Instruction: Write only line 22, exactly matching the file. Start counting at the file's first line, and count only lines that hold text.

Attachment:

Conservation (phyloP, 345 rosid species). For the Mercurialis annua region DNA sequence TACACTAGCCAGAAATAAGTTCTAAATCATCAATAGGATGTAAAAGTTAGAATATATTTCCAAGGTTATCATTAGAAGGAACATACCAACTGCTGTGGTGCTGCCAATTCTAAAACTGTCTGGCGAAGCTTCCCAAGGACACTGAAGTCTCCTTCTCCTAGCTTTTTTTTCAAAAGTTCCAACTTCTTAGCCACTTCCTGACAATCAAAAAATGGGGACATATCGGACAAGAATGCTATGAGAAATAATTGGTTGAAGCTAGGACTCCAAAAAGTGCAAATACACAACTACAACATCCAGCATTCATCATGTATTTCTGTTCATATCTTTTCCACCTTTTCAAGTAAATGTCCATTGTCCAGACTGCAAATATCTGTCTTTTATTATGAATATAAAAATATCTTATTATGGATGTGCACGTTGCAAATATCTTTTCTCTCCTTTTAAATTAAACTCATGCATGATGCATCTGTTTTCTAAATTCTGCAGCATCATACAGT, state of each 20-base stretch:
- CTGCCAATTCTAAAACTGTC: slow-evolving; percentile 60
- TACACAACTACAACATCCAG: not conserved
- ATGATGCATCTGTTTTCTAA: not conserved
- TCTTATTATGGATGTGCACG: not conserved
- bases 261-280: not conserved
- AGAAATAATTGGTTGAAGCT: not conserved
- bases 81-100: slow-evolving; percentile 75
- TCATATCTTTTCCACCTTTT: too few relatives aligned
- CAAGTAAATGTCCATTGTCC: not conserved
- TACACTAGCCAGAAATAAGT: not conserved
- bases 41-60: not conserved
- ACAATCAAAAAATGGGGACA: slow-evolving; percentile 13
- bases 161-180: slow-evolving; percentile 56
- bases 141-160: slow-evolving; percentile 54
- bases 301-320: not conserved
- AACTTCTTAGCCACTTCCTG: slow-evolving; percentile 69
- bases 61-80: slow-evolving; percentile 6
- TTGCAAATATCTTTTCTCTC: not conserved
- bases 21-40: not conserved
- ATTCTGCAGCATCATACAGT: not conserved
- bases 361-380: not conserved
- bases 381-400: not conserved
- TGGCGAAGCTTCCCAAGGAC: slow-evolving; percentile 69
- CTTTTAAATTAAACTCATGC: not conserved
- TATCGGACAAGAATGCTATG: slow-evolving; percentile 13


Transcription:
- bases 361-380: not conserved